Egypt's Muslim Brotherhood issued a lengthy statement Tuesday evening in which it condemned violence and claimed the group had adhered to strictly peaceful means of struggle throughout its history – distancing itself from anyone who acted otherwise.
"[The Brotherhood's] activity and struggle against corruption and despotism is based on absolute peacefulness and the rejection of violence in all its forms and putting up with the harm, detentions, killing, torture and oppression [the group] suffers," read the statement, which was written by the Brotherhood's Secretary General Mahmoud Hussein.
The Brotherhood was designated a terrorist organisation by Egyptian authorities last December, despite the group's repeated denial of any links to attacks against Egyptian police and army forces after the ouster of Brotherhood president Mohamed Morsi in July.
"Thousands of Egyptians were killed and the Brotherhood stood at the centre of the killings, but none of them raised a weapon against their murderers," the statement said.
Citing media statements by former Egyptian president Hosni Mubarak, 1990s era interior minister Hassan El-Alfy and other officials who stated that the Brotherhood was not violent, the group argued that it was peaceful, even at times when the government was confronting militant Islamists, which the Brotherhood said it had condemned for their violent attacks.
The Brotherhood has announced "tens of times" that they engage in political life through legitimate means under the auspices of the law and the constitution, the statement said, adding that the group also contributes generously to social causes.
"This is not a matter of politics and manoeuvring," the statement read; "it is a matter of faith." The statement included Quranic verses to support its claims.
The Brotherhood went further by clearly stating that anyone who engages in violence is at odds with the group.
"The Muslim Brotherhood announces – clearly and without hesitation – that it is innocent of any form and source of violence and condemns all forms and sources of terrorism," the group said.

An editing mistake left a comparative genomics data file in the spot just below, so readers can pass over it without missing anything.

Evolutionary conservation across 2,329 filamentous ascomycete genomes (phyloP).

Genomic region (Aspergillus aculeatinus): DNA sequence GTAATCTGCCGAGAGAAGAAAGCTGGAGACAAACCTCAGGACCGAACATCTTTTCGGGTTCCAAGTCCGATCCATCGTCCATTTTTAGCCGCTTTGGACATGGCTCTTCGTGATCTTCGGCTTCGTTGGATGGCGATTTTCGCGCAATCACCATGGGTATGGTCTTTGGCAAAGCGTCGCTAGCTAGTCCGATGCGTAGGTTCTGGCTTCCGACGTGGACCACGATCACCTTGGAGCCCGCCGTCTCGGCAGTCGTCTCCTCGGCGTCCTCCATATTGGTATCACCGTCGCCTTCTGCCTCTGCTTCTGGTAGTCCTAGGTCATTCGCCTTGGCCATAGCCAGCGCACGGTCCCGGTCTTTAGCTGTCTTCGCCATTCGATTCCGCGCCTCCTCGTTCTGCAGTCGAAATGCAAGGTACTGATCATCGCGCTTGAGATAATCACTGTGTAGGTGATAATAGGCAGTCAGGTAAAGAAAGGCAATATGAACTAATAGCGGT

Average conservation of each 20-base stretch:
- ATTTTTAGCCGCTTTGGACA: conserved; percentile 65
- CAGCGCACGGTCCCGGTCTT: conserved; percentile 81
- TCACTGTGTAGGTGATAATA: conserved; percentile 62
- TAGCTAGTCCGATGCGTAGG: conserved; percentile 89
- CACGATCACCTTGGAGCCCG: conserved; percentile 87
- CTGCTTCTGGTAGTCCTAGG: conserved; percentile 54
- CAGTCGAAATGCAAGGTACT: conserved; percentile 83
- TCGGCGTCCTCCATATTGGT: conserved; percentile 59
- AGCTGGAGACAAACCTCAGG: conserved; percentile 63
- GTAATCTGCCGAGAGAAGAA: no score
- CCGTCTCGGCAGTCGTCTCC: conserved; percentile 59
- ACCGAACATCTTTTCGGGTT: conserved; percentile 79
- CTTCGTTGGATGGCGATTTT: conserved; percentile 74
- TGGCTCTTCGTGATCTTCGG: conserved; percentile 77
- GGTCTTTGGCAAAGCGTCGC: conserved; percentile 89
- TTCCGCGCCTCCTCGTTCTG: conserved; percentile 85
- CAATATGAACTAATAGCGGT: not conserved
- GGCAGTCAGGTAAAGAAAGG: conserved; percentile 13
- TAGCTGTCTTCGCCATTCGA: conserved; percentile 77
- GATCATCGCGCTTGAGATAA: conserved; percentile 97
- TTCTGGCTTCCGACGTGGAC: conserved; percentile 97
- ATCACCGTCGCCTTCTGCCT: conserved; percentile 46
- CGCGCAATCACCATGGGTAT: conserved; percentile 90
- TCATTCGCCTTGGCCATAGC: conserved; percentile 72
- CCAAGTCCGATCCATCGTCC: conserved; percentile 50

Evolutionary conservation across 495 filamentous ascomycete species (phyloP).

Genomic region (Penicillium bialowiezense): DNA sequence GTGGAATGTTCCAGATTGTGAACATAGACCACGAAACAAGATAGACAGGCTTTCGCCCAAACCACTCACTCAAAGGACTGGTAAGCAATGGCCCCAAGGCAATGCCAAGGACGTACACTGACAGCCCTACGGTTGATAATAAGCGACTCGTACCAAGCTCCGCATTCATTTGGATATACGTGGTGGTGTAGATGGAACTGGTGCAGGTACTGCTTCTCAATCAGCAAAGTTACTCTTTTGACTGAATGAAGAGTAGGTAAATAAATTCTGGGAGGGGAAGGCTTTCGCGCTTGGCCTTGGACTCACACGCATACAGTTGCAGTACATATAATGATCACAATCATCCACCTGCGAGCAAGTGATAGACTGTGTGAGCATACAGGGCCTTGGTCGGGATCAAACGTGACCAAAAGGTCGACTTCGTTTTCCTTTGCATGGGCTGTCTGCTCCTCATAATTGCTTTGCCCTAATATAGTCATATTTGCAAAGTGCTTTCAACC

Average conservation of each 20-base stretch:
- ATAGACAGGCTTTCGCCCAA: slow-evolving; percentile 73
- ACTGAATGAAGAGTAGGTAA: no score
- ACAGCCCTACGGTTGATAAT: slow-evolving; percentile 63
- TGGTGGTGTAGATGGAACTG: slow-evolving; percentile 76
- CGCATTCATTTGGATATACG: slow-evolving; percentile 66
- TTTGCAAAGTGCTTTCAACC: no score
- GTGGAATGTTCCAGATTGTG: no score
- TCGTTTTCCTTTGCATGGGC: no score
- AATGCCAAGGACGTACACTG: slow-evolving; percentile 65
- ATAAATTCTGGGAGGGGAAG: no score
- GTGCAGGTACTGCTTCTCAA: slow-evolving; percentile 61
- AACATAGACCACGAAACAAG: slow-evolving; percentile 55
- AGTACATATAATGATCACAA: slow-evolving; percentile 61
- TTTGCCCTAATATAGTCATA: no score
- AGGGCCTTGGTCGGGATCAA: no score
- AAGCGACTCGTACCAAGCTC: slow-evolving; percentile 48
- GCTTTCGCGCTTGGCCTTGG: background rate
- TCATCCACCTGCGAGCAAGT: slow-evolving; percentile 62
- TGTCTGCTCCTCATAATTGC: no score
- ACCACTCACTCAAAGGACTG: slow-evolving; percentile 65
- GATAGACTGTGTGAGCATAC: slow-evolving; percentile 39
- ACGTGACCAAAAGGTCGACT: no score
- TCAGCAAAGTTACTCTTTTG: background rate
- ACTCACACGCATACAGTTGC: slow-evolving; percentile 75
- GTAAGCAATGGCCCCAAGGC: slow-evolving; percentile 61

Those who spill innocent blood are "partners in wrongdoing and mired in sin", it said, calling on perpetrators to cease violence immediately.
The group stressed that these peaceful values are part of its doctrine, the ruling principles of its thought and activities and not an individual tendency.
"Whoever distances himself [from these principles] has drawn for himself a path different from the path of the Muslim Brotherhood," the group stated.
Thousands of Brotherhood members and the group's top leadership are currently in jail pending trials. Most charges include inciting or carrying out violence and belonging to a terrorist organisation.
Most of the major terrorist attacks in Egypt since Morsi's ouster have been claimed by the militant group Ansar Beit Al-Maqdis (ABM). No links between ABM and the Brotherhood have been proven so far.
Last week, the UK government launched investigations into the Brotherhood's activities after British intelligence announced possible links between the group and a bombing in Egypt's Sinai Peninsula in February.
"The Brotherhood was surprised at the latest remarks, since all successive British governments had always been the most expertly informed about the group's positions and peaceful approach," the Brotherhood responded in a statement on Wednesday.